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Deal with it today

February 5, 2010

“Be ye angry and sin not:  let not the sun go down upon your wrath.  Neither give place to the devil.”   As Paul conveys some basic elements of righteous communication in Ephesians 4,  he deals with the matter of anger in verses 24 and 25.  In the last couple article we considered righteous anger.  We need to now think on the other portion of the instructions found in these two verses.  This last principle can be summed up in the statement,  deal with it today.  Don’t delay dealing with difficulties.  Utilize the intensity and energy from your anger to correctly deal with problems in a timely fashion.  Dealing with problems means that we quickly attack the problem (not the person, which we’ll look at later) while the opportunity and the passion are both there.  If your anger is righteous address the problem at the most propitious moment available.  Don’t delay just because the task is difficult or uncomfortable.  Deal with the problem today.  Understand as well, Paul did not say, “Go attack the problem immediately.”  In fact, Galatians 6 points to a time of self examination before we attack a perceived sin.  Don’t go off half cocked, ready to explode at the least provocation.  Go prepared, humble and ready to minister.  Deal with the problem quickly, but not hastily.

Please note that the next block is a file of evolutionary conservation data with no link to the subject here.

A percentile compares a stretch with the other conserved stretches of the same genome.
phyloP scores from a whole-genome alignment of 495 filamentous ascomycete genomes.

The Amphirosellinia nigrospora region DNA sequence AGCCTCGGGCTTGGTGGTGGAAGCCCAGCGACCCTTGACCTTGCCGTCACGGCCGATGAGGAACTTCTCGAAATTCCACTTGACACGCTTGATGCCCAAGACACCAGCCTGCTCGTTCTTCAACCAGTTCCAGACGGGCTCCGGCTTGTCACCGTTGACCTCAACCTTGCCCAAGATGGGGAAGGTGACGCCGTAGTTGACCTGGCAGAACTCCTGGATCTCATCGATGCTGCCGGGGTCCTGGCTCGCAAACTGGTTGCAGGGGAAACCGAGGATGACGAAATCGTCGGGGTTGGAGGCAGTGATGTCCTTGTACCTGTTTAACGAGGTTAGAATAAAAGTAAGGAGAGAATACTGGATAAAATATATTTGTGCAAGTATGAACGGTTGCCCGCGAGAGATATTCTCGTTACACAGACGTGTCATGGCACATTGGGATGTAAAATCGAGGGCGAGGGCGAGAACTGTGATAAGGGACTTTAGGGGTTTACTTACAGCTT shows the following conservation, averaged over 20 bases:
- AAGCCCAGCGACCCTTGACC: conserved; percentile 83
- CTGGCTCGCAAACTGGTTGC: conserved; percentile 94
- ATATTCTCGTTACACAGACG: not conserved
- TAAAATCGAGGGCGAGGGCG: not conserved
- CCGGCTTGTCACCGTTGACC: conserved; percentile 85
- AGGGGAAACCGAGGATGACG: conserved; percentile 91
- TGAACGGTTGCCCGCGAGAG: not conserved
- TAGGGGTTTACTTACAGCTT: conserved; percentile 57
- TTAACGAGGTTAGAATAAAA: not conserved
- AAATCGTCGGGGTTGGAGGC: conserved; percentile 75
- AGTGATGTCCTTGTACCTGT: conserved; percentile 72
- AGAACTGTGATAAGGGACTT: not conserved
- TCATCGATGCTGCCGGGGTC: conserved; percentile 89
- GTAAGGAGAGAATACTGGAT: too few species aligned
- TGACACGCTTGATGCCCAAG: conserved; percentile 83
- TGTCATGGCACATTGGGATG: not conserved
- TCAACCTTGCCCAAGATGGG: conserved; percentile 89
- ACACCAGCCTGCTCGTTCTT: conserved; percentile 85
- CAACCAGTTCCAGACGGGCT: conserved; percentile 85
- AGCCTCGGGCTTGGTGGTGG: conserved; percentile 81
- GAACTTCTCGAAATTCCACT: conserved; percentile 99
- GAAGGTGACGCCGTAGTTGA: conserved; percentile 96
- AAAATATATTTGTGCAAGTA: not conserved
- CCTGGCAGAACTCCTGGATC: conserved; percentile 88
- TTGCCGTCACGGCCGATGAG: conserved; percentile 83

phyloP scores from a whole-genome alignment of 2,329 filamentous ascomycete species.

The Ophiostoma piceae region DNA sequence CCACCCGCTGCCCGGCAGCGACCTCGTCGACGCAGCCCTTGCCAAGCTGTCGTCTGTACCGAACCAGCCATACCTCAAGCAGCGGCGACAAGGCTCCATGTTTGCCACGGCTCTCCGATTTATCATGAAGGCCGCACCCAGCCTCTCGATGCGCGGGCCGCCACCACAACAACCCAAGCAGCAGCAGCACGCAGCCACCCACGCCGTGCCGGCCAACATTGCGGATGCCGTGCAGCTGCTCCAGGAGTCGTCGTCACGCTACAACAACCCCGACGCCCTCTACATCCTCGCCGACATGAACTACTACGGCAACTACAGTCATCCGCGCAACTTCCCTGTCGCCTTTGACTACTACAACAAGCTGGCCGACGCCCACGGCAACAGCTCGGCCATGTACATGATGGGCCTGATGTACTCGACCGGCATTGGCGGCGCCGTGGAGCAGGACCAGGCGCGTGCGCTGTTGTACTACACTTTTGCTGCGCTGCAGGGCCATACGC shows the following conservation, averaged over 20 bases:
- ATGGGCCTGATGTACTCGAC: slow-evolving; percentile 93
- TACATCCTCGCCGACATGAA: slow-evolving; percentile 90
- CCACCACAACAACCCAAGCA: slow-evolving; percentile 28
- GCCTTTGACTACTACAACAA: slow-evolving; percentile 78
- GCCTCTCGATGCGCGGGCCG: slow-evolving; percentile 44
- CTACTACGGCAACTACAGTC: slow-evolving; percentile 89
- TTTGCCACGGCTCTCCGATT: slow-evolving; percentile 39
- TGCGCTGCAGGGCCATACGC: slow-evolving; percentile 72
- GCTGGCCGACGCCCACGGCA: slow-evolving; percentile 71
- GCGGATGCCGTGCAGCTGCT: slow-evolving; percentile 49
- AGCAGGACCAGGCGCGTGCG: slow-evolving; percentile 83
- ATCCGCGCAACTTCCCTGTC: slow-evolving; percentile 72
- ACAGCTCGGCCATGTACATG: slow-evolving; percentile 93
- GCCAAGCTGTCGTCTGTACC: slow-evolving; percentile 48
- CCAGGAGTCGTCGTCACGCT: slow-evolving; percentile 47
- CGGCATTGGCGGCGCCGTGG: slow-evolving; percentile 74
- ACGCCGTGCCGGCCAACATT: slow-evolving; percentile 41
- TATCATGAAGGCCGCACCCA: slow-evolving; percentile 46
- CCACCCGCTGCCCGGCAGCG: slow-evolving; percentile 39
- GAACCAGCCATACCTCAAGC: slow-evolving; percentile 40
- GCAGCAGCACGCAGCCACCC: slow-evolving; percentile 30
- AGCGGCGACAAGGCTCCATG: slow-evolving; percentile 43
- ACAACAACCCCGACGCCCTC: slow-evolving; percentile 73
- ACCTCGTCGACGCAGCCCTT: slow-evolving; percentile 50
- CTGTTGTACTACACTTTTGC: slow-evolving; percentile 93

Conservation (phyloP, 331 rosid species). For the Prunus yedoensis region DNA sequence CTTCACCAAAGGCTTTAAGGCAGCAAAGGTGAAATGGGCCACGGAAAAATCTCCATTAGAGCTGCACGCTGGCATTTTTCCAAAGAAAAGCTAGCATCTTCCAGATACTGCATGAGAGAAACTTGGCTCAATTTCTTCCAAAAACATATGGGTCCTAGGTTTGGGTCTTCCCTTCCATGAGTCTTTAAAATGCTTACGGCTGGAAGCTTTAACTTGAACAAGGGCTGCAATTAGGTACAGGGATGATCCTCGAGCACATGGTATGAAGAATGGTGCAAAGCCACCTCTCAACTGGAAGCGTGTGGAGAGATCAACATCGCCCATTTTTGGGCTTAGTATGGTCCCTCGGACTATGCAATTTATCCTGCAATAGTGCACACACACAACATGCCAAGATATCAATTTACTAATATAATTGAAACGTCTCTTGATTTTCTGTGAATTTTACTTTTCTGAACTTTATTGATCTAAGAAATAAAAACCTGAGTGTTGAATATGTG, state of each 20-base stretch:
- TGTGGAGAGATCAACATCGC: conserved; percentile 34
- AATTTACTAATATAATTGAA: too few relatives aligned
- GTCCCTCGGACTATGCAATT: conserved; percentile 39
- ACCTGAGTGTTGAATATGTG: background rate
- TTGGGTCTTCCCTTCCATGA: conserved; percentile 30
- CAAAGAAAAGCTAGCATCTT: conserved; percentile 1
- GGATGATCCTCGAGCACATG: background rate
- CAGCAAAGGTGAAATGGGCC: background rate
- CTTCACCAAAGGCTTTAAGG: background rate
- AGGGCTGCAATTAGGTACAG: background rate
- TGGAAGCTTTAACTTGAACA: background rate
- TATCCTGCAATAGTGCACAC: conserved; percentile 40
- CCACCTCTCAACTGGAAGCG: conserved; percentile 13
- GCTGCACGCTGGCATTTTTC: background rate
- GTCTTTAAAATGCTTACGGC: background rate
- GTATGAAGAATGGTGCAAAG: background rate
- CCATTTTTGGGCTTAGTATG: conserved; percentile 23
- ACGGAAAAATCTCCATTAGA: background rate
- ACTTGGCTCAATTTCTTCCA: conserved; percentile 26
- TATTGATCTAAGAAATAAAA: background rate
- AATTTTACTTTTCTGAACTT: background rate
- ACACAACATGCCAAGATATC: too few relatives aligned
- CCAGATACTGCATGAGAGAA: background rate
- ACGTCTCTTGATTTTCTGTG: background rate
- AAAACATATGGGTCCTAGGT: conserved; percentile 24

These two verses also have an intriguing implication.  Grammatically there is no hard division between “let not the sun go down upon your wrath” and “neither give place to the devil.”  They are in fact corollaries, giving place to the devil being the expected conclusion of the sun going down on your wrath.   Giving place carries the idea of opening up a place at the table for someone to join in.  When we allow wrath to carry on undealt with, we are pulling a chair up to the table for Satan to come and join us.  This is no idle threat, nor is it a trivial matter.  Christians by the thousands sit down together with a place set for the Devil because they refuse to righteously and rapidly deal with their anger.  If we are going to have any hope of winning a fight as believers, our anger must be righteous and we must not, cannot, dare not carry anger without addressing it.  The stakes are far to high for us to brush aside these commands.

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